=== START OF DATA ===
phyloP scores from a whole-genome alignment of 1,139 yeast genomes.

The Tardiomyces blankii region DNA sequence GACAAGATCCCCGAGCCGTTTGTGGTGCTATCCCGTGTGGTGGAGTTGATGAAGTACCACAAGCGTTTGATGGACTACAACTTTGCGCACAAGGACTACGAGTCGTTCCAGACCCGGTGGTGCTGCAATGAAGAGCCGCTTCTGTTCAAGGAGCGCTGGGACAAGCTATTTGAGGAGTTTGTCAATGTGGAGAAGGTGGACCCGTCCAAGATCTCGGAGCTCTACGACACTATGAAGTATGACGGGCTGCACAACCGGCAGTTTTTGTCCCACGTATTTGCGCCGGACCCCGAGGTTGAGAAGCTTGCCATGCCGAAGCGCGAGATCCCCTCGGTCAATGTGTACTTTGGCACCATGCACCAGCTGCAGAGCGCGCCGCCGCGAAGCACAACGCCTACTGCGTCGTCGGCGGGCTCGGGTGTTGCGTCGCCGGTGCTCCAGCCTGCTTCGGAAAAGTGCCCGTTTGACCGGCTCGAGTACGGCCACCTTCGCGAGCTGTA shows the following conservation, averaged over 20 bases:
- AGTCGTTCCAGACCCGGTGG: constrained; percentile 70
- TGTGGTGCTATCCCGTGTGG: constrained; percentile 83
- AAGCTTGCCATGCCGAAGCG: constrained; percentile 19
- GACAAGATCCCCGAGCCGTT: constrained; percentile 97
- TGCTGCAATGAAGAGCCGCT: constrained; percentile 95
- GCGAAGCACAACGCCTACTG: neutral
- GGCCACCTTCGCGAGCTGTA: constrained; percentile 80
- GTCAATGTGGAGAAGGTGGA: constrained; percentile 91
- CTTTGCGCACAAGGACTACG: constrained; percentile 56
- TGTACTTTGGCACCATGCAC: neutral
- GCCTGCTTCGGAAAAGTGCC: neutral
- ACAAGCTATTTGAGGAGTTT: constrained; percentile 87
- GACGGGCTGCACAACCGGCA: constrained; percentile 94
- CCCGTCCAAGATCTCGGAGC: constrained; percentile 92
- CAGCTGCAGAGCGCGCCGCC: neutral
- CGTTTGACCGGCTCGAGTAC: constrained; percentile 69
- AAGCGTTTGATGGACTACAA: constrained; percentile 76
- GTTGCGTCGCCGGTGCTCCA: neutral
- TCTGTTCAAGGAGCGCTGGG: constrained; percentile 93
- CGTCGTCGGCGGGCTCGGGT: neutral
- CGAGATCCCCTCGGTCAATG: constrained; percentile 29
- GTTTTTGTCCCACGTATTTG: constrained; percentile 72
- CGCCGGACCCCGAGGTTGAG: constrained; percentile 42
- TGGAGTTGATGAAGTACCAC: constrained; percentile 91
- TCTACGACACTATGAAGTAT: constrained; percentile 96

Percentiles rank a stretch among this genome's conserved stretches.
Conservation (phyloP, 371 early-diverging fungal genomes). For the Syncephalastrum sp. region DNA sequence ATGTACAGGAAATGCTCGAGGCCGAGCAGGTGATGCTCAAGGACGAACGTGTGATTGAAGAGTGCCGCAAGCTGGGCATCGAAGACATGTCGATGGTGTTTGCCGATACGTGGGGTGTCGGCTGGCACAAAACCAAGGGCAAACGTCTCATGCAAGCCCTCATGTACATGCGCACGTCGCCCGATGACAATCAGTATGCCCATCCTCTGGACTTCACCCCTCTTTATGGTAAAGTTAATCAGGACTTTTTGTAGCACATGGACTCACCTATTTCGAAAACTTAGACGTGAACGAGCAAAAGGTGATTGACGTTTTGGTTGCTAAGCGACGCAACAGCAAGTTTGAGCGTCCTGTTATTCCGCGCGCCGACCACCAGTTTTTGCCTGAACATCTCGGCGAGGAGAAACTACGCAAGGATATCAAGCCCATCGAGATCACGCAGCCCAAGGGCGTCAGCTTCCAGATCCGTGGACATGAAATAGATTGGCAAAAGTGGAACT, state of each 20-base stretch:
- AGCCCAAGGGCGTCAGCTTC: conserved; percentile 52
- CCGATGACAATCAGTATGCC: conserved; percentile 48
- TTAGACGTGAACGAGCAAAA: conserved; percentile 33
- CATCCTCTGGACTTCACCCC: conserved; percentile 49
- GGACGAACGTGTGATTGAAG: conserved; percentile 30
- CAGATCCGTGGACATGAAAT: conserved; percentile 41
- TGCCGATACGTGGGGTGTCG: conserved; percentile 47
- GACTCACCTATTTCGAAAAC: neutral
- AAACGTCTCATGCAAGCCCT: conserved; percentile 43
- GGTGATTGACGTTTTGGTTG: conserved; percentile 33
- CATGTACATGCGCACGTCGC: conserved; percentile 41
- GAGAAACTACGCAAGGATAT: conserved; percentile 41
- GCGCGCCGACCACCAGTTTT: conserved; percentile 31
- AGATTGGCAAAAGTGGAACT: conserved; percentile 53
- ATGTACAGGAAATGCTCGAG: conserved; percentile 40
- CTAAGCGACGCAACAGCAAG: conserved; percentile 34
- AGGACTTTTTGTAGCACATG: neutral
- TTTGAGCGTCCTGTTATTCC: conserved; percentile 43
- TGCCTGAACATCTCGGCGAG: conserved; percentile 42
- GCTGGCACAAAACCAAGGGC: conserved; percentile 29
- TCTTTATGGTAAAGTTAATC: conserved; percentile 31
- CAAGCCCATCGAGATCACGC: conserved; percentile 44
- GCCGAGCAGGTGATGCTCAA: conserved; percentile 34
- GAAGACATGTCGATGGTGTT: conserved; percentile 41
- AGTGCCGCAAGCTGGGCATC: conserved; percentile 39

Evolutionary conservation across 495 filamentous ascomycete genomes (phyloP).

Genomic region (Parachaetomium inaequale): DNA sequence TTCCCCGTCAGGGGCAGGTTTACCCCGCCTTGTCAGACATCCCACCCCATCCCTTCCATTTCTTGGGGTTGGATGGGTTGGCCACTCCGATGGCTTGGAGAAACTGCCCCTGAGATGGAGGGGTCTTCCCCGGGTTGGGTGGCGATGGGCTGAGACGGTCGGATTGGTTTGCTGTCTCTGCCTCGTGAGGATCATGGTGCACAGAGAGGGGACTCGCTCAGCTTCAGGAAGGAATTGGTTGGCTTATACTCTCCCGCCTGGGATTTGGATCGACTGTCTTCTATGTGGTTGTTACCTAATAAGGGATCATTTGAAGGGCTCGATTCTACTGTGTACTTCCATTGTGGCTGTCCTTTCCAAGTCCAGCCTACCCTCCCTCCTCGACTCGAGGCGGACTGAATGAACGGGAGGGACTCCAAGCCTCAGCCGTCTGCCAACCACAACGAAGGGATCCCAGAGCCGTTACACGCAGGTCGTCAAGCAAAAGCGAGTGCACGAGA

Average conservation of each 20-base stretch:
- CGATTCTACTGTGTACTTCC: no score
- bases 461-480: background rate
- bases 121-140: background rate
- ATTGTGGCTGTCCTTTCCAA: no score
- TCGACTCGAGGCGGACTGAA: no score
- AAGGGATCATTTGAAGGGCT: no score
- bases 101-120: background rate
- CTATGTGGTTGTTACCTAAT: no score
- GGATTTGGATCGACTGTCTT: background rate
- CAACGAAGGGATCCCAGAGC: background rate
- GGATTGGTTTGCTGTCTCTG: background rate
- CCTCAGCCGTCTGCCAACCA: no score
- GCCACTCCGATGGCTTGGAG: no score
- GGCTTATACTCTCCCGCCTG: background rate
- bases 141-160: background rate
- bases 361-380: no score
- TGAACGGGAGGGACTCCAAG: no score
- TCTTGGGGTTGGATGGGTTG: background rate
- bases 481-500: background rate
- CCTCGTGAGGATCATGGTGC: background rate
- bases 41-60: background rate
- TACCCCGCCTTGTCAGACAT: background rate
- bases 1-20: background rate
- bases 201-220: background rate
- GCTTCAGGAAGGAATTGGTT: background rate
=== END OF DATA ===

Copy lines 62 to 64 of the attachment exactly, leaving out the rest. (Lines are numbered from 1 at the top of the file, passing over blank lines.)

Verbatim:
- TCGACTCGAGGCGGACTGAA: no score
- AAGGGATCATTTGAAGGGCT: no score
- bases 101-120: background rate